Republicanism and Responsible Government: The Shaping of Democracy in Australia and Canada.
"There is no such thing as society," Mrs Thatcher famously expostulated with a distillation of the essence of the liberal creed, "There are individual men and women, and there are families." It is the contention of this work that such a liberal emphasis on the individual was much less influential in changing the political culture of the Victorian British world than is commonly believed. Rather, it contends, the creed that did most to shape the reforming energies which brought about responsible government was energized by a strain of thought which it characterizes as civic republicanism. Where liberals focussed on the individual and freedom from interference, civic republicanism was communally-minded and was actuated by fear of domination. Its classical roots are well captured in a quotation from Cicero's De re publica: "a people is not any group of humans ... but a multitude of people who ... agree to serve the common good of the society" (p. 217)--a very different view of society to the atomistic form of liberalism underlying Thatcher's pronouncement.
Civic republicanism, it is argued here on the basis of Canadian and Australian case studies, provided a creed which could prompt change without sparking revolution. Importantly for citizens of the British world, it allowed for the retention of the monarchy while at the same time accommodating responsible government at the local level. The great architect of such constitutional dexterity was Lord Durham who proposed forms of colonial government which allowed for multiple centres of power within the British Empire while retaining the monarchy as a common core of sentiment and identity. It was a formula which, if followed by George III, might have kept Canada's southern neighbour within the British Empire. Hence civic republicanism avoided the disruptive and centrifugal forces of the separatist republicanism associated with the American and French Revolution.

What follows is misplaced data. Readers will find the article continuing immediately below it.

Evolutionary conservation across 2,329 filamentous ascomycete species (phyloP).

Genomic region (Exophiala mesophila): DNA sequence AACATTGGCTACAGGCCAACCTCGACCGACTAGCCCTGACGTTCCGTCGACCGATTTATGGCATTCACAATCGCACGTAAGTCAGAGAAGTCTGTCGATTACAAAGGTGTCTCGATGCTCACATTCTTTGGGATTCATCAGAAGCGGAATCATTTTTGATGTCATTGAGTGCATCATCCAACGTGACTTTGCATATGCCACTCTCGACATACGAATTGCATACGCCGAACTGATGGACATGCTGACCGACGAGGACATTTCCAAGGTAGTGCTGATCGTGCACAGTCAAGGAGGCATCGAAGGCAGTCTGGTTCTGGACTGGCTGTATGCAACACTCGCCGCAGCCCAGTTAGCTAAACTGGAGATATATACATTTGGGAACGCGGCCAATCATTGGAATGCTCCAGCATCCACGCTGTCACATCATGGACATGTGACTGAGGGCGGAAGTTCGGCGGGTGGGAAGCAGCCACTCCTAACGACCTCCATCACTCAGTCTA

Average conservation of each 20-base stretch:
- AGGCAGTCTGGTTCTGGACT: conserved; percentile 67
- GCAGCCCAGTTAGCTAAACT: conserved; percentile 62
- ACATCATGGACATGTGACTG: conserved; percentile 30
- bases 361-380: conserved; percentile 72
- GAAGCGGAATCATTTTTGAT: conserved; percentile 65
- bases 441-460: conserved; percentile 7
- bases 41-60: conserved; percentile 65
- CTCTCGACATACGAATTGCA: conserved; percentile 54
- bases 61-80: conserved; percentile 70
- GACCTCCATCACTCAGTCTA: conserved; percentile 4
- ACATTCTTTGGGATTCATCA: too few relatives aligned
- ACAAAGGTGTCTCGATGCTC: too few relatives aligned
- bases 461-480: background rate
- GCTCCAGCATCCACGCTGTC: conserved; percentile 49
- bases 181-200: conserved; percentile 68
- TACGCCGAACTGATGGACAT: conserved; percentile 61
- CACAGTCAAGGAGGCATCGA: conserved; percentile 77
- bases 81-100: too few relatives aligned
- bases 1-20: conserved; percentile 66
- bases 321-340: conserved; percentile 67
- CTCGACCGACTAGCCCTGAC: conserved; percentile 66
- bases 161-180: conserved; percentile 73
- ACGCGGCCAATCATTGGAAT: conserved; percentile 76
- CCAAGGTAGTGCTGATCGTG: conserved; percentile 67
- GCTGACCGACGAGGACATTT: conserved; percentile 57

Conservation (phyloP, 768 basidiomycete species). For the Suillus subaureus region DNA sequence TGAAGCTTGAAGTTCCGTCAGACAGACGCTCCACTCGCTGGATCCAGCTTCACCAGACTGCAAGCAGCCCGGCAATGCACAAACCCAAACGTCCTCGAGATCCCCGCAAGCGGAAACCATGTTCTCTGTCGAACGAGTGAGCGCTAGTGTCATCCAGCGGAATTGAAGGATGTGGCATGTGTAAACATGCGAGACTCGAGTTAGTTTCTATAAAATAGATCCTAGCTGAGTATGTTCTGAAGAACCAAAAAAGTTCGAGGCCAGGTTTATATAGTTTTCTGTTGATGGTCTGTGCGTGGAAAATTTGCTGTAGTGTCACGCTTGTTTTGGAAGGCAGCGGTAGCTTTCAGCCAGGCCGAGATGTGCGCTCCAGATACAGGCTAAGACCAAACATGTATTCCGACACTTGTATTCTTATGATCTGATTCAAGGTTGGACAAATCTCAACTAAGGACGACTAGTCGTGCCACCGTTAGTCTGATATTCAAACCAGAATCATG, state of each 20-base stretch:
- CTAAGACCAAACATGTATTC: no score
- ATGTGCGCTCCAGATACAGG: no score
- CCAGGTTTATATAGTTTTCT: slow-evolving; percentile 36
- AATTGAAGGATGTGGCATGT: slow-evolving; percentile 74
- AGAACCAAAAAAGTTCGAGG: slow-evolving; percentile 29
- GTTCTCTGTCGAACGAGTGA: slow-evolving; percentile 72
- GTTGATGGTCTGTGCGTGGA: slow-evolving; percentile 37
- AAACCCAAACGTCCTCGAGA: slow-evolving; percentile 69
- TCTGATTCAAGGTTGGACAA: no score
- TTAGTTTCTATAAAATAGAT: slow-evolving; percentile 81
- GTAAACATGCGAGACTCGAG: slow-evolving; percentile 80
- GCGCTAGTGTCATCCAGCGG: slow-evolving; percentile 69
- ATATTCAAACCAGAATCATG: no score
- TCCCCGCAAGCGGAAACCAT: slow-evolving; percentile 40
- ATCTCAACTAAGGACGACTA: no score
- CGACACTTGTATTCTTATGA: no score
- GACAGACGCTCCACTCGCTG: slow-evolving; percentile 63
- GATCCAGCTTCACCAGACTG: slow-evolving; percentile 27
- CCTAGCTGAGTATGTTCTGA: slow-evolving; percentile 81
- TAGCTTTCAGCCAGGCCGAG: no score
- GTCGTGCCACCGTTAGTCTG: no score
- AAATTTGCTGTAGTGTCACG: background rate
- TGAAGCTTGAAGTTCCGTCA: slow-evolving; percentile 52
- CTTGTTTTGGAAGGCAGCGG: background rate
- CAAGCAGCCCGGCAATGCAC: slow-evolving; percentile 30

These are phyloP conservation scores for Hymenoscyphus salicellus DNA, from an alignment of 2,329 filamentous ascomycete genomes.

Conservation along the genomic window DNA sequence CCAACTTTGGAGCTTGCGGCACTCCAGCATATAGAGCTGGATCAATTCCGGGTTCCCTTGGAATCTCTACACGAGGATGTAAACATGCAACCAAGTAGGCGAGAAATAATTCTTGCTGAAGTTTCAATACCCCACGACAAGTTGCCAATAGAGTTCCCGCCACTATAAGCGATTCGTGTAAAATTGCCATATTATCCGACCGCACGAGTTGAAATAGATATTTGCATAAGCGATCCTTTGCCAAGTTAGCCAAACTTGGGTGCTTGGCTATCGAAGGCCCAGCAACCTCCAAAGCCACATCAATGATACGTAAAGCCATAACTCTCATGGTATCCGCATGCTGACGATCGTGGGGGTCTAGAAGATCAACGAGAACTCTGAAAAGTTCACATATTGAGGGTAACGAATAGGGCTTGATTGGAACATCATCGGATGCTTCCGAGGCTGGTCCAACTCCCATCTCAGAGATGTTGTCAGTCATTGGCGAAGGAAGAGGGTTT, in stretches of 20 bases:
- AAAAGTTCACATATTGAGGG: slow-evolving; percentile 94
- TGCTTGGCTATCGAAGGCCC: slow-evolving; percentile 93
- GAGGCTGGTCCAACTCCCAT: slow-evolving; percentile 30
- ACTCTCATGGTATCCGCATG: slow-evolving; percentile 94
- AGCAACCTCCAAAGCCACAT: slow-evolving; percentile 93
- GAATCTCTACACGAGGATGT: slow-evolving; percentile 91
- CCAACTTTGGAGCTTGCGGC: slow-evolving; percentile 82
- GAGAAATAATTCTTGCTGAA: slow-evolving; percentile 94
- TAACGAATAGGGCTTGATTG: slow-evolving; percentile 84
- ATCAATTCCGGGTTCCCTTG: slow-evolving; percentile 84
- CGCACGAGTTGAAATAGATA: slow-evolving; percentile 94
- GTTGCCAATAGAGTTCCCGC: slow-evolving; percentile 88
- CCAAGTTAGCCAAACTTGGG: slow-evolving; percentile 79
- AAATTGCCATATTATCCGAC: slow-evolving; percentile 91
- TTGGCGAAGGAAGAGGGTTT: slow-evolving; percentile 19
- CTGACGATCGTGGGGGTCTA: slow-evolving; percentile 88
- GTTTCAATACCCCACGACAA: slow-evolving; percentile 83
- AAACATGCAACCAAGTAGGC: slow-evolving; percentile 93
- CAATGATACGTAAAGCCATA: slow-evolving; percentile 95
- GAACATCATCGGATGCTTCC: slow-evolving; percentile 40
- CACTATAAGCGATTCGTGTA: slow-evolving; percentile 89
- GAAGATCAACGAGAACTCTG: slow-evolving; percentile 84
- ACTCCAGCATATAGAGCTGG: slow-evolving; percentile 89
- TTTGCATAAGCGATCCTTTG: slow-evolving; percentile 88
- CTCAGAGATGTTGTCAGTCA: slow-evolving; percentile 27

It meant, however, that the advocates of that communal political ideology which the author terms "civic republicanism" were cautious about the r-word with all its connotations of regicide in the case of the French and English Revolutions and fratricidal strife in the American. This means that often the presence of civic republicanism has to be inferred by its goals rather than by an explicit appeal to the term itself. The classical origins of civic republicanism mean, too, some difficulties in charting its transmission to the nineteenth century debates on constitutional government. A merit of the book is its opening overview of the origins and character of the term, but the line of the descent to the constitutional debates of the nineteenth century is not always apparent. Classical elite culture and its Renaissance equivalents did not always marry well with democratic ideals. Both abhorred corruption but classical ideals of the cultivation of republican virtue were often focussed on the elite. They also were frequently associated with a suspicion of commerce which was alien to the outlook of the Nonconformists who, as the book shows, were often at the vanguard of nineteenth-century reform. Indeed, though the book acknowledges the significance of religious impulses in giving momentum and a mass following to movements for constitutional change, the link between the classically-derived ideals of civic republicanism and Christianity is not always apparent. Another mass movement, Chartism, receives brief attention but the extent to which it can be linked with civic republicanism needs further attention.
Such questioning highlights, however, the ambitious nature of this work which seeks to go beyond current explanation of the reforming creed of the nineteenth century. Refusing to be boxed into either a Tory paternalist or a liberal individualist framework of reference, the concept of civic republicanism offers a middle path that does justice to both the demand for democratic civil rights and an (often religiously-derived) sense of the need to safeguard the common good--even if the contemporary usage of the concept remains a little elusive. Another considerable merit of the work is that it provides a way of understanding the political dynamics of the wider British world. All too few books deal with diverse elements of the British Empire such as Canada and Australia even though, as this work shows convincingly, a common political culture ran throughout the settler colonies. One of its major themes is the wide extent of the notion of Britishness. Indeed, the constitutional changes of the nineteenth century were framed by the desire to retain this imperial connection while accommodating the democratic impulse within particular colonies. Such conclusions are given substance by closely researched episodes from both Canadian and Australian history--even if, on occasions, the detail can obscure the broader themes of the work. This is a work, then, that uses effectively the demanding discipline of comparative history to illuminate a wide imperial stage. In doing so it achieves the difficult feat of melding together the local and the global.
John Gascoigne, University of New South Wales
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|Publication:||Canadian Journal of History|
|Article Type:||Book review|
|Date:||Mar 22, 2015|
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